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Indigenous Rights in New Zealand

Today will be a turning point for New Zealand.

The government is to debate and decide whether Maori seats will be allocated to the new Auckland Council. The proposal is for two Maori seats out of 20. This is an important decision because Maori, as the indigenous people of New Zealand-Aotearoa, want recognition as the first people of Aotearoa.
What is significant is that Maori chiefs and representatives of the English Crown (the colonials) signed a treaty in Waitangi and around other parts of New Zealand in 1840, agreeing to shared sovereignty in this country. It has never been formally enacted since then.
And today we have one very right-wing political party, albeit minor party, holding the New Zealand government to ransom over this issue. The New Zealand parliament is made up of a coalition of the National Party (centre-right), the ACT Party (right wing) and the Maori Party.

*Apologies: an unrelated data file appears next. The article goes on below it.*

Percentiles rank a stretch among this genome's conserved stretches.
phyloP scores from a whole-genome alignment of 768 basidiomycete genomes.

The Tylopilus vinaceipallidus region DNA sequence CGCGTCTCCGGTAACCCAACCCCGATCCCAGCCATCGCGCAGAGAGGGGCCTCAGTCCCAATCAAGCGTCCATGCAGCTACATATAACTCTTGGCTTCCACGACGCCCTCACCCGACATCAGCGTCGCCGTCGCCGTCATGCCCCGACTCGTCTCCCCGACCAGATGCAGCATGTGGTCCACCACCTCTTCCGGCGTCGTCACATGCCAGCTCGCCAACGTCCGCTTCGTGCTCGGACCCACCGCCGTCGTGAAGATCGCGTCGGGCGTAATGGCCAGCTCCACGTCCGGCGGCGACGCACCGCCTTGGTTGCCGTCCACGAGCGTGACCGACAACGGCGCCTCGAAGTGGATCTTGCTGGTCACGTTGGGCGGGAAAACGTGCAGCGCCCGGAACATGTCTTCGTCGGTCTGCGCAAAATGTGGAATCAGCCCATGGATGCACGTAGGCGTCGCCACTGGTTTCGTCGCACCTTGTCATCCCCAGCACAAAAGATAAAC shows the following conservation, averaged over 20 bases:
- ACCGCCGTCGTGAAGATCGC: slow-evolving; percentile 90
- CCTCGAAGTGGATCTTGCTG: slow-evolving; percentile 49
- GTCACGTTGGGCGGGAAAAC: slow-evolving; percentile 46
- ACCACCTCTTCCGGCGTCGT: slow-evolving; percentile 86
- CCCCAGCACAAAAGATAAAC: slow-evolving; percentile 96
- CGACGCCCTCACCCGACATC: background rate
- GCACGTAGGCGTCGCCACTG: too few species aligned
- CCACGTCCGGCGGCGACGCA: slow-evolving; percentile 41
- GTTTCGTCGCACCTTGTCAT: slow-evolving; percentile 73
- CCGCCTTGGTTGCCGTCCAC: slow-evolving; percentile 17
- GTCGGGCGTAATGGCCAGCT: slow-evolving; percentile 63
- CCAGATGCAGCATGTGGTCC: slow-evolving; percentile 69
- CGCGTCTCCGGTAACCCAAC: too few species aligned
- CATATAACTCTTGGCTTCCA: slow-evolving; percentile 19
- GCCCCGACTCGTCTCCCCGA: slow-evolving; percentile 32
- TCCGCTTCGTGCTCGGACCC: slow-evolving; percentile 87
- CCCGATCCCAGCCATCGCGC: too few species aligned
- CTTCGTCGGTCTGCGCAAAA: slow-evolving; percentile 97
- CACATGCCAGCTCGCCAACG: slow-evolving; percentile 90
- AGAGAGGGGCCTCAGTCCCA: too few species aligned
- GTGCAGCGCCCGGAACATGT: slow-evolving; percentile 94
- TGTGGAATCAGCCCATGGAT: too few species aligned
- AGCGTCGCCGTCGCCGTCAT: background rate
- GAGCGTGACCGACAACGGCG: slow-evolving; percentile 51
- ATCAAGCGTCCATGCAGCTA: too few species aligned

A hikoi (march) about this issue and about the amalgamation of local government in Auckland took place up the central street of downtown Auckland in May this year with a very strong message that Maori must have formal representation by way of at least two seats on the new Auckland Council.
If this is determined today in Parliament, one way or the other, it will no doubt cause much protest from a range of quarters. But the correct answer is for the Maori seats to become a reality. This is acknowledgement of the Treaty of Waitangi.

Today will be a turning point, possibly a tipping point, for New Zealand.

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